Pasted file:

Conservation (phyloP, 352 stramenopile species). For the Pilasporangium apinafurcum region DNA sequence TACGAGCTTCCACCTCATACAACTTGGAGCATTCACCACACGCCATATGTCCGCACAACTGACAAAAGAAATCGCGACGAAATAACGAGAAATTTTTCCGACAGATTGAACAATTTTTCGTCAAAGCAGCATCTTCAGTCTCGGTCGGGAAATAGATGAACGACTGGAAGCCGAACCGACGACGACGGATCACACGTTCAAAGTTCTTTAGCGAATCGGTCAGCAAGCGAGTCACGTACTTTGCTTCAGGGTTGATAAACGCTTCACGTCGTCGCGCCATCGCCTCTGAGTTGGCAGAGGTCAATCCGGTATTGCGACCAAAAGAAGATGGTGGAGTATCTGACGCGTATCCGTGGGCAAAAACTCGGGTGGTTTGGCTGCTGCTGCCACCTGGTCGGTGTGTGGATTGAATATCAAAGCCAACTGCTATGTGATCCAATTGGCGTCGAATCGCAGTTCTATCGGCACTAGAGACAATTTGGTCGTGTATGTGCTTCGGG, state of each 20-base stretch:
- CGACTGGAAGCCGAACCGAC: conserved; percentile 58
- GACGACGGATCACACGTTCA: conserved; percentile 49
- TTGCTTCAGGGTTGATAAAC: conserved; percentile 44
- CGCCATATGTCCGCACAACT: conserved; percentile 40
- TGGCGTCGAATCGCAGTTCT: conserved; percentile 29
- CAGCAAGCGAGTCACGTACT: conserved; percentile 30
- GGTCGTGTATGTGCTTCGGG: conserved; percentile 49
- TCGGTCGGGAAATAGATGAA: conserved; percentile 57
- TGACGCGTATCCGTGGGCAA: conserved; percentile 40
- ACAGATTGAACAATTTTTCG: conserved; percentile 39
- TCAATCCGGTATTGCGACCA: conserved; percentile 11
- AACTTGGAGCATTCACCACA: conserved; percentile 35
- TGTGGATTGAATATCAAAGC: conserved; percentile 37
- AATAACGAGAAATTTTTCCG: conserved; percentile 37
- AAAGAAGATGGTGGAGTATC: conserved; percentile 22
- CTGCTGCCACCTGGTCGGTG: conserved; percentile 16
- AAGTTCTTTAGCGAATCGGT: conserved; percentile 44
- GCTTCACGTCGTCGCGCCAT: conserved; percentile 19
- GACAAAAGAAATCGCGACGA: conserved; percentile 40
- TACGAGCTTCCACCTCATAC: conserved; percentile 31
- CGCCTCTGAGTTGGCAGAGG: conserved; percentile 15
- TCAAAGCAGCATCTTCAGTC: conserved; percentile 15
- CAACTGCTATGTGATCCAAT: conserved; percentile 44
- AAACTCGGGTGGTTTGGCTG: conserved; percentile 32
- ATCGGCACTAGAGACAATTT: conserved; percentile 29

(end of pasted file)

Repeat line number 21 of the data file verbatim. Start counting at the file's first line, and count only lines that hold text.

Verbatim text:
- TACGAGCTTCCACCTCATAC: conserved; percentile 31